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- When we dont understand our sources, we dont have confidence in our writing: Confident Writer: I understand my sourceIll talk it to you. I understand how my source fits into my paper. I have read and re-read my source; I know it. I can tell my reader what my source is about in my own words I can write down what source is about (4 sentences) without looking. Non-Confident Writer: I have only read my source once. I do not clearly understand how my source helps drive my paper. I think my source is goodbut I dont understand it. I will string along parts of the source so they fill up my page. I can only write one or two sentences about my source without looking at
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- Let's Practice Summary Activity # 1 Summarize the following in two-three sentences each: Summarize your favorite song. For example: Rudolph the Red Nosed Reindeer is a song about the struggles of a tormented youth. He eventually turned his disability into an asset, and his peers learned how to appreciate diversity (Rudolph). Summarize your favorite movie in 2-3 sentences. For example: Gladiator examines the shifting of Roman ideology as it moved from belief in the State to belief in individual leaders. We see this change through the eyes of a Roman general, who challenges the Empires faults and becomes a martyr (Gladiator).
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- Activity #2 Let's look at your paper: Take the paper you are working on now and add summary. If you are working on a narrative, circle/highlight the two main characters. Do you use summary description with them? Can the reader see them and understand who they are because of your summary? On your worksheet paper, write the two characters down and add 2-4 sentences of summary description for each. If you are working on a research paper and are using sources, be sure to summarize what the entire text or chapter is about before you use your targeted information. Hold the readers hand and show that you are an expert with that one source. On your worksheet paper, introduce your source, summarize it in 2- 4 sentences, then add your targeted information. Make sure to cite it at the end.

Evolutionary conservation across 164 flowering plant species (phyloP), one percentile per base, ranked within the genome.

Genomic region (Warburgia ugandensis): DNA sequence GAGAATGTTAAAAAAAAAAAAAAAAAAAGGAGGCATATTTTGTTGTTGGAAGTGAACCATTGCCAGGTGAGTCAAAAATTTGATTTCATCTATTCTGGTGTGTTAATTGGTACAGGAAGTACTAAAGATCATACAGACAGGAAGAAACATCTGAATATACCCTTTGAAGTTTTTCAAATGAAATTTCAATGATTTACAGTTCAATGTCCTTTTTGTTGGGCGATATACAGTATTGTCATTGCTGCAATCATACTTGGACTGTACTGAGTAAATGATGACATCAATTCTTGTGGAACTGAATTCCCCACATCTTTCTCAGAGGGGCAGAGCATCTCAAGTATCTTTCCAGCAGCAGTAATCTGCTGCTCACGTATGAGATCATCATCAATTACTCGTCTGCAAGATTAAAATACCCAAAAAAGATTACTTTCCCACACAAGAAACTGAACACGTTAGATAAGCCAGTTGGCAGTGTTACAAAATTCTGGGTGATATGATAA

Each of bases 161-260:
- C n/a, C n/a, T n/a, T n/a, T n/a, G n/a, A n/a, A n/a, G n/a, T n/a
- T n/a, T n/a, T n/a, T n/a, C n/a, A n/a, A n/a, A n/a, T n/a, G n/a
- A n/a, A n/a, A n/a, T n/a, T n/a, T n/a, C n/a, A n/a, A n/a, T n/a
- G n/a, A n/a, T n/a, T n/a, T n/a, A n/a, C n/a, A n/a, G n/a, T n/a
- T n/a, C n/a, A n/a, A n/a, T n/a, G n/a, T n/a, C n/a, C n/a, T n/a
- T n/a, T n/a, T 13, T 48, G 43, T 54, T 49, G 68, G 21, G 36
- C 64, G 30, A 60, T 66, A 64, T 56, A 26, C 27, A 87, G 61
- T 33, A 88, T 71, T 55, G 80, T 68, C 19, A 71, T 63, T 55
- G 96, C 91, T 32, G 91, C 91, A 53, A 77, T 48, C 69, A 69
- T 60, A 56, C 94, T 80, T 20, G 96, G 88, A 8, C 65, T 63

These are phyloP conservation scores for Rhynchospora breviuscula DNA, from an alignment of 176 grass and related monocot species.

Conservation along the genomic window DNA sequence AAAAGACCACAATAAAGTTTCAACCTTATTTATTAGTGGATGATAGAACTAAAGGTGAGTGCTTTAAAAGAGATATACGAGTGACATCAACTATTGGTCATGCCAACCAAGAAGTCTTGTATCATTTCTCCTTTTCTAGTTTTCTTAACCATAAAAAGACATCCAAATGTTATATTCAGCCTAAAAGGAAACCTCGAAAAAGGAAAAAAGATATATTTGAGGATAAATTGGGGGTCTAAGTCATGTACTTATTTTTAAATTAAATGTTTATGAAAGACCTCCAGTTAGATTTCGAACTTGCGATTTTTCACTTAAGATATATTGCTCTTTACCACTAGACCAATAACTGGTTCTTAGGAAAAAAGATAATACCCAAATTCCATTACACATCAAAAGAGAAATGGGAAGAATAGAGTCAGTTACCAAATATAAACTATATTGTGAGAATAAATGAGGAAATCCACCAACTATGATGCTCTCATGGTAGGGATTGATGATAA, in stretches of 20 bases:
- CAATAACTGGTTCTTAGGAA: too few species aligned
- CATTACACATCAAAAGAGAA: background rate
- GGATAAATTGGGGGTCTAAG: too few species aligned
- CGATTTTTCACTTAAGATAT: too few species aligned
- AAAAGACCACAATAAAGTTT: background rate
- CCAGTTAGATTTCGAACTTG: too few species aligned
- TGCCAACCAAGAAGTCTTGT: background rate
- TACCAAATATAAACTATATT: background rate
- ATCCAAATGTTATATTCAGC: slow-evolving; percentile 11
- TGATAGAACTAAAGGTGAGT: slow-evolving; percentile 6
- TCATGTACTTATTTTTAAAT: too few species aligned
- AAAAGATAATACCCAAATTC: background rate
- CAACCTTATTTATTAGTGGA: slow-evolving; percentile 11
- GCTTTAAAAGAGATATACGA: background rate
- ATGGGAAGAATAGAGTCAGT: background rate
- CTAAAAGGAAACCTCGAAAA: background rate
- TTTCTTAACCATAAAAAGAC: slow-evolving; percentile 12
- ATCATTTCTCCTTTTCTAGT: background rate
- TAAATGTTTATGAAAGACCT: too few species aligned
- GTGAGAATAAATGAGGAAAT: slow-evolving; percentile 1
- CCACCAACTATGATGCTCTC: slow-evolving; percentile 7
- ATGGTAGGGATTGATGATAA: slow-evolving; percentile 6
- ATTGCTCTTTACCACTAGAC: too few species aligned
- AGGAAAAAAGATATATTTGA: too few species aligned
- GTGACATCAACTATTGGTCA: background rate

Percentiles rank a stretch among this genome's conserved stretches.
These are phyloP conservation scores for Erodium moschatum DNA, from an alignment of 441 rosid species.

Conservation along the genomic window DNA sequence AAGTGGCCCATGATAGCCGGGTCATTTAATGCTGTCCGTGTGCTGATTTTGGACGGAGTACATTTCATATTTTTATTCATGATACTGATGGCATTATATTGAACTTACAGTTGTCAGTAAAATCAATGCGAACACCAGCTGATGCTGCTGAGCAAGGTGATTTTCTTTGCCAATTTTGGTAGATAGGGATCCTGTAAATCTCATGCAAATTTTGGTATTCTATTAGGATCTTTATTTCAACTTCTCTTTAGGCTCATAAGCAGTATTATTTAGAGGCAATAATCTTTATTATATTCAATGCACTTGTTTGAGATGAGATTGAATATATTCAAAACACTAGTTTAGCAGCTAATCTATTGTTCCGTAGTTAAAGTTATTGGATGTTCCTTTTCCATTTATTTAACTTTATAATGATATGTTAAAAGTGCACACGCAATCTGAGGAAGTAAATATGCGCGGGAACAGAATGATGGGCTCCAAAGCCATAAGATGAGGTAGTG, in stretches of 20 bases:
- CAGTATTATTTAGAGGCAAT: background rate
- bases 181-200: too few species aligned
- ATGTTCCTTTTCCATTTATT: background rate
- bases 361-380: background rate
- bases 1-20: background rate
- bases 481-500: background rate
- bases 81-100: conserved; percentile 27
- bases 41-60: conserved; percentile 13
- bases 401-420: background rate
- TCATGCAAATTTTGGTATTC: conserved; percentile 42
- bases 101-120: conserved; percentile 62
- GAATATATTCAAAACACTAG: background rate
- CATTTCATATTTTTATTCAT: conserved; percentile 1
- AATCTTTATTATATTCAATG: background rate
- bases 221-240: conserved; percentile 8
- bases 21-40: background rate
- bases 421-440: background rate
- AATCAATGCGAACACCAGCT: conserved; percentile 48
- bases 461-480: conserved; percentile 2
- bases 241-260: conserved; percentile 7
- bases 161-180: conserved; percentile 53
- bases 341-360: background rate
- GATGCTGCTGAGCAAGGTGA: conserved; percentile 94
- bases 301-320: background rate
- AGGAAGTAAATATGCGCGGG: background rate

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- Let's Practice Quoting (CAPTURING EXACT WORDING)
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- Let's Revisit Rudolph Santa came to say: Rudolph with your nose so bright, wont you guide my sleigh tonight? In the song, Rudolph the Red Nosed Reindeer, the writer quotes Santa by using his exact words. Why?
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- DETERMINE WHEN WE QUOTE When we take notes from movies, films, books, or the internet, we will gather quotes that seem important to us at that time. Sift through these. You are looking for only those nuggets that will drive home your main point. The next few activities will help us The next few activities will help us better understand when and when not to quote better understand when and when not to quote
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- QUOTE WHEN DO WE USE QUOTES?
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- Here are some reasons why writers choose to use quotes: 1.When the language is unusual or biased, and the writer thinks it will help develop a particular point. 2.When using an important statistic that is absolutely necessary to make a strong point. 3.When quoting necessary dialogue. 4.When quoting from an authority again, this quote must be absolutely necessary in the development of the paper. 5.When quoting a text that seems to create tension or conflict with your own research. Writers quote these small texts to make sure they are allowing the opposite side to speak directly. 6.There are other general rules; ask your instructor if you have any questions. ACTIVITY #3: PRINT THIS SLIDE (#22) Go back to the Rudolph example. Which of the above rules apply to Santas quote. Write the answer on your worksheet paper. Go back to the Rudolph example. Which of the above rules apply to Santas quote. Write the answer on your worksheet paper. Let's look at the list: Let's look at the list: